The history of the naihanchi kata is that of karate itself. The Naihanchi Shodan kata is considered to be a kata of the Shuri Te lineage of karate. Shungo Sakagawa is considered to be the first true practitioner of karate, particularly Shuri Te. His art was a mixture of Shuri Te, the native Ryukyu fighting art, and Chinese Kempo. Shungo Sakagawa was a student of the Chinese military envoy Kusanku. After training with Kusanku, Sakagawa became known as Tode Sakagawa. Tode refers to Chinese Kempo.
Shungo Sakagawa became the teacher of Soken Matsumura. Soken Matsumura became a well known and highly skilled martial artist. So revered for his skill was Matsumura that he served as the personal bodyguard for the 17th, 18th and 19th Kings of the Ryukyu Islands and as the Chief Martial Arts Instructor as well. Matsumura was also called Bushi Matsumura. Bushi means warrior.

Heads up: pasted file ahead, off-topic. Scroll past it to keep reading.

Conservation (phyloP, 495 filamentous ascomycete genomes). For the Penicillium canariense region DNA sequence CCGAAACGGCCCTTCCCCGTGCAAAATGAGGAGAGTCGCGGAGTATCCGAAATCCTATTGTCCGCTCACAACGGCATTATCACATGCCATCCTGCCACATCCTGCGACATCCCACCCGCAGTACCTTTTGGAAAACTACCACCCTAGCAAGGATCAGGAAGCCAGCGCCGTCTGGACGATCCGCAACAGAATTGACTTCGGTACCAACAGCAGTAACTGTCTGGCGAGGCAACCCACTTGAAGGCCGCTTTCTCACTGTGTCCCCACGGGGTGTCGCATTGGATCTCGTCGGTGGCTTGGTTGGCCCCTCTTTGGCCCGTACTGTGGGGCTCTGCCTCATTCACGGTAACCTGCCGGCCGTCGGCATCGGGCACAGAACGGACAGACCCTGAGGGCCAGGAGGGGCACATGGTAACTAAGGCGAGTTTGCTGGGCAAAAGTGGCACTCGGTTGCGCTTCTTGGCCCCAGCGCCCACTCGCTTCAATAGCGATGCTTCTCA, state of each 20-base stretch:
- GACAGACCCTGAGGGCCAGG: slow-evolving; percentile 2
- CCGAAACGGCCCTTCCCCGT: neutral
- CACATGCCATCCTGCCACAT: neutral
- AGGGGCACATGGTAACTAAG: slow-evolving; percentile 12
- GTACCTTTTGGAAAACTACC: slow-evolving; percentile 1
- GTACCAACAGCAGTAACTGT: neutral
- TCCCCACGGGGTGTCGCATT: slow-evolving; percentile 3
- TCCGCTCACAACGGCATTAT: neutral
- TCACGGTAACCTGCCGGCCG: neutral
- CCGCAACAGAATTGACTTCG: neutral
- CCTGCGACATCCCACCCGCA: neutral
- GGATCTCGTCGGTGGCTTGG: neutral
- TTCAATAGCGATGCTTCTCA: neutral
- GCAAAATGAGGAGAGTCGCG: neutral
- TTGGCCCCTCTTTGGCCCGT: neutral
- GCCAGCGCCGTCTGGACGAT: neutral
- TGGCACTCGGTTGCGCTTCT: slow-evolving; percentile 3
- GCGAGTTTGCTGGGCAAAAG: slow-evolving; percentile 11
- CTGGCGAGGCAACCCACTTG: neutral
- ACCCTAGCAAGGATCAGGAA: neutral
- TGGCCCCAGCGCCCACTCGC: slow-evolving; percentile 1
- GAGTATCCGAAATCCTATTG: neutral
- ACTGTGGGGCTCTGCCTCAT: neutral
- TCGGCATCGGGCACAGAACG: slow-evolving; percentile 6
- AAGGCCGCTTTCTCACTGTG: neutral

Matsumura studied with other martial artists of the day as well. This included Chinto, Iwah & Wai Shin Zan: all Chinese martial artists living on Ryukyu. Matsumura also traveled to China and studied martial arts in the city of Foochow, in the Fukien province. It is from here that he brought back the Naihanchi Shodan kata which is believed to be from the Shouting White Crane style of Kung Fu.
Soken Matsumura passed on the Naihanchi Shodan kata to his grandson Nabe Matsumura as well as Chomo Hanishiro. Nabe Matsumura was probably the main teacher of Hanishiro. Nabe was also later known as Old Man Nabe.
Chomo Hanishiro then passed the Naihanchi Shodan kata to his student Shigeru Nakamura. Nakamura was founder of the Okinawan Kempo Association. It was while studying with Nakamura that Seiyu Oyata learned this kata.
The Naihanchi Shodan kata was then passed from Seiyu "Taika" Oyata to Allan Amor Kaicho.